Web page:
(after) Samuel Howitt (English, 1765-1822), Engraved by J. Swaine (English, 1775-1860), Hare, Published by Edward Orme, March 9, 1808, 24 x 32 cm, British Museum, Donated by Nan Ino Cooper, Baroness Lucas of Crudwell and Lady Dingwall, In Memory of Auberon Thomas Herbert, 9th Baron Lucas of Crudwell and 5th Lord Dingwall, 1917 (1917,1208.3170)
(after) Samuel Howitt (English, 1765-1822), Engraved by John Clark (English, active 1775-1825) and Henri Merke (Swiss, active c.1800 – c.1820) Pheasant Shooting 1 Published by Edward Orme, June 1, 1807 hand-colored aquatint, 13 ¼ x 17 ⅜ inches National Sporting Library & Museum, Gift of George and Susan Matelich and Family, 2016 (2016.04.13)
(after) Samuel Howitt (English, 1765-1822), Engraved by John Clark (English, active 1775-1825) and Henri Merke (Swiss, active c.1800 – c.1820), Pheasant Shooting 1, Published by Edward Orme, June 1, 1807, hand-colored aquatint, 13 ¼ x 17 ⅜ inches, National Sporting Library & Museum, Gift of George & Susan Matelich and Family, 2016 (2016.04.13)

These works are now part of the growing collection of prints and drawings in the NSLM art collection and we look forward to putting them on view soon. You can see other works on paper from the permanent collection in the special exhibition Picturing English Pastimes: Sporting Prints at the NSLM, currently on view in the Museum. Curated by visiting John H. Daniels Fellow Jennifer Strotz, this installation of late 18th and early 19th century prints focuses on the British print market and equestrian subjects.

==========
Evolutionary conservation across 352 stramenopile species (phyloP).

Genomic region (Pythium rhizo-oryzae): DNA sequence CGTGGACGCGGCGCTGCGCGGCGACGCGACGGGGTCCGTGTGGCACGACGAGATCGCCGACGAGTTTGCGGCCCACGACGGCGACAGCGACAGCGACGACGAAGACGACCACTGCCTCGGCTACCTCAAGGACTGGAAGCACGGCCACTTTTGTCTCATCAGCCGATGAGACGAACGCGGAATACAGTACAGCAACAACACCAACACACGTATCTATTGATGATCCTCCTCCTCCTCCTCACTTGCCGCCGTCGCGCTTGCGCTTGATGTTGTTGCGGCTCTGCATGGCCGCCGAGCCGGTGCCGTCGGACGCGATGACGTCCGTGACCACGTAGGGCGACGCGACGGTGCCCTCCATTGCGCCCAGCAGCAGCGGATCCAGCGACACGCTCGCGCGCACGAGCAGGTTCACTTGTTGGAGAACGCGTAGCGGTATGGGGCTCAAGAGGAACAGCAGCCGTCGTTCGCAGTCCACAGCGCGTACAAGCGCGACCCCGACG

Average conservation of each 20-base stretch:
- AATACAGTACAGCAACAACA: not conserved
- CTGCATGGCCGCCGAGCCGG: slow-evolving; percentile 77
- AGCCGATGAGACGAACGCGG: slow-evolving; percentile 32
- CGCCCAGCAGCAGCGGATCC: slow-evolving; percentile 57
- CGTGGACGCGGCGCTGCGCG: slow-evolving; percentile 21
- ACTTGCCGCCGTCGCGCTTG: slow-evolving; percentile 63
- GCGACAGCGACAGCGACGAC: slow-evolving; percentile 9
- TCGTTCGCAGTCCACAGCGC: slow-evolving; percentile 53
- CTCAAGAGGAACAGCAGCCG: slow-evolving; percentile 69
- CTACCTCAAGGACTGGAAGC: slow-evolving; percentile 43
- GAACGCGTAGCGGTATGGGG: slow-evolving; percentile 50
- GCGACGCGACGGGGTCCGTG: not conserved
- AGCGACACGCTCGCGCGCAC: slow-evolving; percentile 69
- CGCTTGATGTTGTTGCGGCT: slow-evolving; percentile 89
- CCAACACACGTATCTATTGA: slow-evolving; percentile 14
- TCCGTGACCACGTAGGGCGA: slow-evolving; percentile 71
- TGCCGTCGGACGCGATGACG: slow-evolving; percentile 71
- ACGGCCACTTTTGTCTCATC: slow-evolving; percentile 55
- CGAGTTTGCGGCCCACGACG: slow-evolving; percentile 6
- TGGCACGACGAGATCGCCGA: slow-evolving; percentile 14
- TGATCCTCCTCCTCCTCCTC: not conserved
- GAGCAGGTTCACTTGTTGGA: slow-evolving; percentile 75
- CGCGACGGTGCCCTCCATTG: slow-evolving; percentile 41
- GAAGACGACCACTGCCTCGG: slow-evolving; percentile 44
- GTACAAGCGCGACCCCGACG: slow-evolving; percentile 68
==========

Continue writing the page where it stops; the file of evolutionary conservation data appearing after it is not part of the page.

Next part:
Nicole Stribling is CuNicole Stribling is Curator of Permanent Collections at the NSLM. She has worked at the NSLM since December 2012. As Curator of Permanent Collections, she catalogs and cares for the fine art collections and manages the registrar duties for the collection and loans, coordinating packing, shipping, and insurance arrangements. Prior to the NSLM, Nicole worked at the National Gallery of Art, Washington, DC, in the American and British Paintings Department and in the Exhibitions Department. She earned her BA in Art History from the University of Mary Washington in Fredericksburg, Virginia and is currently pursuing her MA in Museum Studies at Johns Hopkins University.rator of Permanent Collections at the National Sporting Library & Museum (NSLM). She catalogs and cares for the art collection, which includes paintings, sculpture, works on paper, and decorative arts ranging from the 17th through 21st centuries. Have a question about the NSLM collections? Contact Nicole by email.